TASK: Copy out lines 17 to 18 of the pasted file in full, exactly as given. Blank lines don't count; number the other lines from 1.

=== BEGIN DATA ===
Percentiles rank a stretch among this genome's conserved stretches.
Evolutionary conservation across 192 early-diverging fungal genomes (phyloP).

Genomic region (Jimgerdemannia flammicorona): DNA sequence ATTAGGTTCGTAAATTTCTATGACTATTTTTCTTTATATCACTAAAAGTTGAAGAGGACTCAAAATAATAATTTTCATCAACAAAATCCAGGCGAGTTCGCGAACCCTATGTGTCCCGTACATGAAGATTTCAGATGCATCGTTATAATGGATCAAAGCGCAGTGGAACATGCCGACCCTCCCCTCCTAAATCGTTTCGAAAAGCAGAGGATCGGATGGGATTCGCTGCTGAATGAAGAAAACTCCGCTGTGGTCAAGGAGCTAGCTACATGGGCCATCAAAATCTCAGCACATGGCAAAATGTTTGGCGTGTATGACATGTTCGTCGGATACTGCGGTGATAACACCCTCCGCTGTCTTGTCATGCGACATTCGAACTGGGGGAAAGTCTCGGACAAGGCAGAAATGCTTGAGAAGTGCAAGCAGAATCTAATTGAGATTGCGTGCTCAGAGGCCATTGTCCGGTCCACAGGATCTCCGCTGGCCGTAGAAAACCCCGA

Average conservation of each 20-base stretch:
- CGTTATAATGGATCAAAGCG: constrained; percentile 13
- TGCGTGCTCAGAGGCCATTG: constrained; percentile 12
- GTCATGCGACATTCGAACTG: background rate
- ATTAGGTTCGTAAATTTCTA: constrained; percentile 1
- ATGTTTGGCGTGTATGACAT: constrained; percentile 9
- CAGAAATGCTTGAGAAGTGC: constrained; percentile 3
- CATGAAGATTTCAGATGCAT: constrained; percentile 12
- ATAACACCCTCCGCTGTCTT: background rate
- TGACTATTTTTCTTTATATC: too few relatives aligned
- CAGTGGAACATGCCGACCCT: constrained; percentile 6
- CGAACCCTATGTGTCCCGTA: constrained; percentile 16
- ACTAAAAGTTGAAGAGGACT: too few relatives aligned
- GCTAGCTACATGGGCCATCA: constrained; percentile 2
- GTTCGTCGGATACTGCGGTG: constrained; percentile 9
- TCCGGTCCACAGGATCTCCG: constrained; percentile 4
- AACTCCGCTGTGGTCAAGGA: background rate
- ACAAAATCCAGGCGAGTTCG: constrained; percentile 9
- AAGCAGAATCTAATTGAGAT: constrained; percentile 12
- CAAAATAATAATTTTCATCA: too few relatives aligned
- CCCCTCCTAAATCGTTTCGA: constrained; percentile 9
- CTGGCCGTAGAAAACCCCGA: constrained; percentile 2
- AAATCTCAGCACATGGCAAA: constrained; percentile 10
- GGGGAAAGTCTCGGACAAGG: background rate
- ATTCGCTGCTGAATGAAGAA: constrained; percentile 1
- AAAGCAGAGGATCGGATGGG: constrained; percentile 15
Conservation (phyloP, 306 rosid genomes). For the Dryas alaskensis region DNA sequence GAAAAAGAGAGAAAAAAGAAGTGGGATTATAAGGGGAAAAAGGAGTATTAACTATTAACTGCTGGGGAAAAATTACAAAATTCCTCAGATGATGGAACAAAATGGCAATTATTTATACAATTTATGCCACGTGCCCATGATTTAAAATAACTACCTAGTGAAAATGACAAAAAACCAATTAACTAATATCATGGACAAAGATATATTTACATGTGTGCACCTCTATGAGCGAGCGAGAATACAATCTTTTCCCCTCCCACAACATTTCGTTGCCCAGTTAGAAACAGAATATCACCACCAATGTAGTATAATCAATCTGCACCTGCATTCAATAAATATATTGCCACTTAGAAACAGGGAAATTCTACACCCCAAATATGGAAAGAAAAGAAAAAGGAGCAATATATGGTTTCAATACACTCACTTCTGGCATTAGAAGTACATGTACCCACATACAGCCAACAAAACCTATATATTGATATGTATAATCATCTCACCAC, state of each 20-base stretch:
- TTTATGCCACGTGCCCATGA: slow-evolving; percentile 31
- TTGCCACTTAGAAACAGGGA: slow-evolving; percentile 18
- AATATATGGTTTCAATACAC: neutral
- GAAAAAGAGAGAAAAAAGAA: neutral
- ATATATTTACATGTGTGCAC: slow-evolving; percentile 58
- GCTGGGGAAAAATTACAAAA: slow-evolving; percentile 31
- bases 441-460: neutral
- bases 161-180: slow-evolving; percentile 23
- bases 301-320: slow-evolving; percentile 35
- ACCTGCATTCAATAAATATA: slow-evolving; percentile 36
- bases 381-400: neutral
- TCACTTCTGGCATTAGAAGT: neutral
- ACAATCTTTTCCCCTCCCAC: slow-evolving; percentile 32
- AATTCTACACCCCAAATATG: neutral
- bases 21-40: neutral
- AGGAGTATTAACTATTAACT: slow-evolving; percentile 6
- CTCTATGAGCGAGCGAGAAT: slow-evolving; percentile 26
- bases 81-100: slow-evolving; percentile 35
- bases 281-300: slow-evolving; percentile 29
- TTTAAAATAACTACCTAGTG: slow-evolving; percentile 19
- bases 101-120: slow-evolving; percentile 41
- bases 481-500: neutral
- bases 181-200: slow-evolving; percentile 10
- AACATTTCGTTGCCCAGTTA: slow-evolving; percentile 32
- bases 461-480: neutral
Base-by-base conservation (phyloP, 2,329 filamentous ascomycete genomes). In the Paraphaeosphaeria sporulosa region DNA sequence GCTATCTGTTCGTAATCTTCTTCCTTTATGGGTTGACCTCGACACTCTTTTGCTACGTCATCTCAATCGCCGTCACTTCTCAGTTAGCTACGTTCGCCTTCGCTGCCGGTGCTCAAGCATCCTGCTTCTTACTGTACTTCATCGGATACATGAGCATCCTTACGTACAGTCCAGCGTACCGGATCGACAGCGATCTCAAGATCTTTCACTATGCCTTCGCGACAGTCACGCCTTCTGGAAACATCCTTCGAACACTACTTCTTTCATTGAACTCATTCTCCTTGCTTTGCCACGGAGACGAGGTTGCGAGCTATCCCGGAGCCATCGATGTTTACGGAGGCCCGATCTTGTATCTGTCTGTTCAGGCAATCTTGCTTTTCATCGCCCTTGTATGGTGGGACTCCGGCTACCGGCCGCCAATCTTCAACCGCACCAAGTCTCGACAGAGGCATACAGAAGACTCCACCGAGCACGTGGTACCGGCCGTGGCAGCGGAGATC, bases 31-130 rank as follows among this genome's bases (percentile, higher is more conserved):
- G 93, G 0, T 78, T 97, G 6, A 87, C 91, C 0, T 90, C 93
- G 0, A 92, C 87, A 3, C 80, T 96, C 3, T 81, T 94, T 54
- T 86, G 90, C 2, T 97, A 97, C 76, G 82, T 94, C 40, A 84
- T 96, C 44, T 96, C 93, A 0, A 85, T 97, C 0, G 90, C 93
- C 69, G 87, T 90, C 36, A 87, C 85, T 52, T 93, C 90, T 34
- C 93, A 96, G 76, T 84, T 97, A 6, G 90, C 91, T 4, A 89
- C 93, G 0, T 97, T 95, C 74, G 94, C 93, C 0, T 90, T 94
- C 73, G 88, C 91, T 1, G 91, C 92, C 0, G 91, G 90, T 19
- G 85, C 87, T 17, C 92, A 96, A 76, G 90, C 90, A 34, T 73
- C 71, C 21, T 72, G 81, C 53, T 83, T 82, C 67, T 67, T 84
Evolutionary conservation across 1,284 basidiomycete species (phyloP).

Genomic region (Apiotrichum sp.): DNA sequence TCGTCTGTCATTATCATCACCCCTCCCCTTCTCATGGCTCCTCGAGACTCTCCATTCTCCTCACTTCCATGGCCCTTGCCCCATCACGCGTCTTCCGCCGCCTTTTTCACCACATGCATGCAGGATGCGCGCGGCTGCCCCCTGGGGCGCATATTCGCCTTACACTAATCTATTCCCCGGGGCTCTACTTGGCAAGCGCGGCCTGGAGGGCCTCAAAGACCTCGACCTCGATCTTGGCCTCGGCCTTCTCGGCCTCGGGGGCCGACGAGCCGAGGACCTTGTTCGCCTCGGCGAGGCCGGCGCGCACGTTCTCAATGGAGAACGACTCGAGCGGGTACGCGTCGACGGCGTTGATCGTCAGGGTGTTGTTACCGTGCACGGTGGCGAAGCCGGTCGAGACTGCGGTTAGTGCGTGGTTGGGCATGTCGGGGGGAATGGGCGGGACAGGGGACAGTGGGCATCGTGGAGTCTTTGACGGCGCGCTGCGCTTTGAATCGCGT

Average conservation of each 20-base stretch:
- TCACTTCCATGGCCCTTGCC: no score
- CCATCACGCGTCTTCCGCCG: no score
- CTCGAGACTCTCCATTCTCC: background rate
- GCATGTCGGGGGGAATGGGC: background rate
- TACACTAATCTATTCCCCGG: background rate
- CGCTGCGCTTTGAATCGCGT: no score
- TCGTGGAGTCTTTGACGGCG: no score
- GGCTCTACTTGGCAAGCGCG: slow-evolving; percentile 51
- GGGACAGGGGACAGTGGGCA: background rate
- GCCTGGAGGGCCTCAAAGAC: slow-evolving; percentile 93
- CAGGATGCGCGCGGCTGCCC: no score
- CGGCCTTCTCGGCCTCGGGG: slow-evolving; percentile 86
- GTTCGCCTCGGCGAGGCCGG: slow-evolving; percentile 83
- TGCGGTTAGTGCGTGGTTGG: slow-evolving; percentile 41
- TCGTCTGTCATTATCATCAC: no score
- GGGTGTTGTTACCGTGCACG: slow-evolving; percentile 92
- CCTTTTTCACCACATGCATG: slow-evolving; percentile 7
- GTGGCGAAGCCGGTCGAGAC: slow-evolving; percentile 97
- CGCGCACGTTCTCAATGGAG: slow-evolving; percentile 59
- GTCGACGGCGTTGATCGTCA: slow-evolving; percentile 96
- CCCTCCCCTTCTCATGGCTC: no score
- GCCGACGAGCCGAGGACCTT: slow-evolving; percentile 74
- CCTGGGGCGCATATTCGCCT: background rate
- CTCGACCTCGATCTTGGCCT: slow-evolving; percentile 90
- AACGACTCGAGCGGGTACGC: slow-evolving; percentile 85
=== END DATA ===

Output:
- GCTAGCTACATGGGCCATCA: constrained; percentile 2
- GTTCGTCGGATACTGCGGTG: constrained; percentile 9